Alpine Club of Canada & the Building of a National Alpine Tradition
The Alpine Club of Canada (ACC) is this country’s national mountaineering organization. It was created one hundred years ago in Winnipeg, Manitoba. The club’s earliest and greatest achievement was the exploration of the Canadian Rockies.
Arthur Oliver Wheeler and Elizabeth Parker founded the club in 1906; from its inception, they held it was the purpose of the Alpine Club of Canada’s activities that was important, not just the activities themselves. Their lofty vision was that the creation of a national mountaineering culture would serve to help make Canadians better people through their experience with and appreciation of their mountains.
The club’s achievements began with the offering of mountain adventure; one hundred years later, we discover that their vision led to major national contributions to geography and cartography, science, land use and conservation, mountain literature, art and photography, and history.
The Alpine Club of Canada’s centennial legacy has become a major contribution, achieved gradually and cumulatively, to a unique Canadian alpine identity through which the rest of the world now knows us.
Alpine Club of Canada members didn’t just talk about climbing, they did it. From the outset, it was clear that climbing was the heart of the club.
The camps would be its soul. Consistent with the club’s vision, the membership management encouraged neophytes to learn the basic techniques from their resident mountain guides and expert leaders. As a result, the club’s Annual General Mountaineering Camp became an institution.
Over time, the club developed an extensive huts system, the very body of the club. Even before that system was completed, though, many of the preliminary goals of the club had already been achieved.
A.O. Wheeler recognized from the outset that climbing in itself was not purpose enough to make the fledgling club relevant in the public imagination. The club needed the help of scientists, writers, and artists to create an accurate picture of the glory of Canadian peaks in the minds of Canadians.
Canadian mountains should not just be a gymnasium, Wheeler argued, but also a classroom. Arthur Wheeler believed that it was a mountaineer’s duty to know everything they could about the landscapes through which they travelled. A special clause in the membership bylaws allowed non-climbers to become active members without climbing a peak, provided they had contributed significantly through their work to knowledge and appreciation of the alpine.
Alpine Club of Canada founders in Winnipeg in March of 1906.
Alpine Club of Canada collection, Whyte Museum.
On Geography & Mapmaking
The original purpose of the Alpine Club of Canada, and the reason for its scientific focus, was the great uncompleted task of clearly defining the Canadian alpine. When the club was formed in 1906, there were still 20,000 to 25,000 square miles of unknown mountain terrain in the southern Rockies of Canada alone. According to surveyor and mapmaker Arthur Wheeler, the need to define these blank spaces was reason enough to create an Alpine Club in Canada.
Land Use & Conservation
Right from its inception, the Alpine Club of Canada announced that one of its principal roles was to champion the expansion of the national park system and to promote appropriate use in mountain regions throughout the country. Wheeler’s role in the mapping of the mountain West provided him huge influence on federal land use policies, an influence he made sure the ACC shared. As the club’s membership grew and members became familiar with the country’s mountain regions, the ACC became the country’s first national lobby for conservation.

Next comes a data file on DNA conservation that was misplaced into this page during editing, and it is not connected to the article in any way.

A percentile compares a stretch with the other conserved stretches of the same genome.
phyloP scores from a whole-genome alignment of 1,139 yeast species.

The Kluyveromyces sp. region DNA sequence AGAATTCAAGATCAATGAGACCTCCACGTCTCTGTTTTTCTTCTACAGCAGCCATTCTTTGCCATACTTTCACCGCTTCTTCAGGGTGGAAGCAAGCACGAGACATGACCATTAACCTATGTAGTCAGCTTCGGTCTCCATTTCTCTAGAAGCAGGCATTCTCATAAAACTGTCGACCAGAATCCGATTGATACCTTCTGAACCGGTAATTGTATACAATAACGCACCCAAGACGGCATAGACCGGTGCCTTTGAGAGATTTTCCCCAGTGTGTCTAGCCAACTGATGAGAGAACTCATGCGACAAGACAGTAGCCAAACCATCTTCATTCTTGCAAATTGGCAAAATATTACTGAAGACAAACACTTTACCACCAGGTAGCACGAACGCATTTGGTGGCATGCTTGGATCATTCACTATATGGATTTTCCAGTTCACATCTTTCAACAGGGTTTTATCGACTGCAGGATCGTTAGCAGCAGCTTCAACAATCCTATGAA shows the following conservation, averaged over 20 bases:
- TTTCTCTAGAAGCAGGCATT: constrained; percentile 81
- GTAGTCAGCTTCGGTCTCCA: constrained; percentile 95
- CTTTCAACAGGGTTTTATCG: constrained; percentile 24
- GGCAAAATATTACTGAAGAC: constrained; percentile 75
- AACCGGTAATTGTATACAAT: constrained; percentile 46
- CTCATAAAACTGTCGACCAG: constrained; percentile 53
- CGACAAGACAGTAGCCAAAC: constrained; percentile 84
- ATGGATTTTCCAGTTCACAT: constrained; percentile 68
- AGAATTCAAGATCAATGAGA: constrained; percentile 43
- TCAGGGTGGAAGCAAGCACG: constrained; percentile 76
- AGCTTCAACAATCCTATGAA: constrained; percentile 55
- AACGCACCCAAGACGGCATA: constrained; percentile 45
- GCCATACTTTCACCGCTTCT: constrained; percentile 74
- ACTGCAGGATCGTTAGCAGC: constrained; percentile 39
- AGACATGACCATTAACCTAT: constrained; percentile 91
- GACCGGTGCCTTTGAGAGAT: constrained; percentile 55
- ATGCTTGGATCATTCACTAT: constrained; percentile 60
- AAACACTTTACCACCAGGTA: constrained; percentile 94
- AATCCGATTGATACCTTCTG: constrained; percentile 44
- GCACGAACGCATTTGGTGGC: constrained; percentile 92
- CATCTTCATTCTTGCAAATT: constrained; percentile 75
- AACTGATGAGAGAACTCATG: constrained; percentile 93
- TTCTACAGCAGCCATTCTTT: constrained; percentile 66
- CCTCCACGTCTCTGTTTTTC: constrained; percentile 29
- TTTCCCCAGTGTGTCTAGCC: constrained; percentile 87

The founders of the Alpine Club of Canada recognized the importance of both writing and records to the building of the foundation of alpine appreciation in Canada. One of the Club’s first tasks was to create a journal of record for Canadian mountaineering, mountain science, photography, and art. Only a year after the club’s formation, it published the first volume of the Canadian Alpine Journal. It did so to prove, right from the outset, that the Alpine Club of Canada was a serious, wellorganized, and highly ambitious project — a new spirit of alpinism in Canada. Even if you lived in a distant flatland city, you could be part of this culture. All you needed to belong was a subscription to the Canadian Alpine Journal and a desire to climb the heights.
Appreciating Art & Photography
The Alpine Club’s strong support of mountain art and photography was established from the outset of its formation. Club membership over the last century has included some of the country’s greatest artists; some of the best alpine photography in Canada has been published in the Canadian Alpine Journal.
Creating a History
Through a century of accomplishment, the Alpine Club of Canada has helped create an inter-generational appreciation for this country’s mountain regions. It has also built a foundation of leadership and training that allows Canadians to understand and appreciate our mountains and to share them safely with visitors from all over the world. By way of these achievements, Canada is recognized around the world for its unique mountain places and remarkable mountain culture, and it all began here in the National Parks of the mountain West.
~ By R.W. Sandford
R.W. Sandford is the Vice-President of Mountain Culture for the Alpine Club of Canada.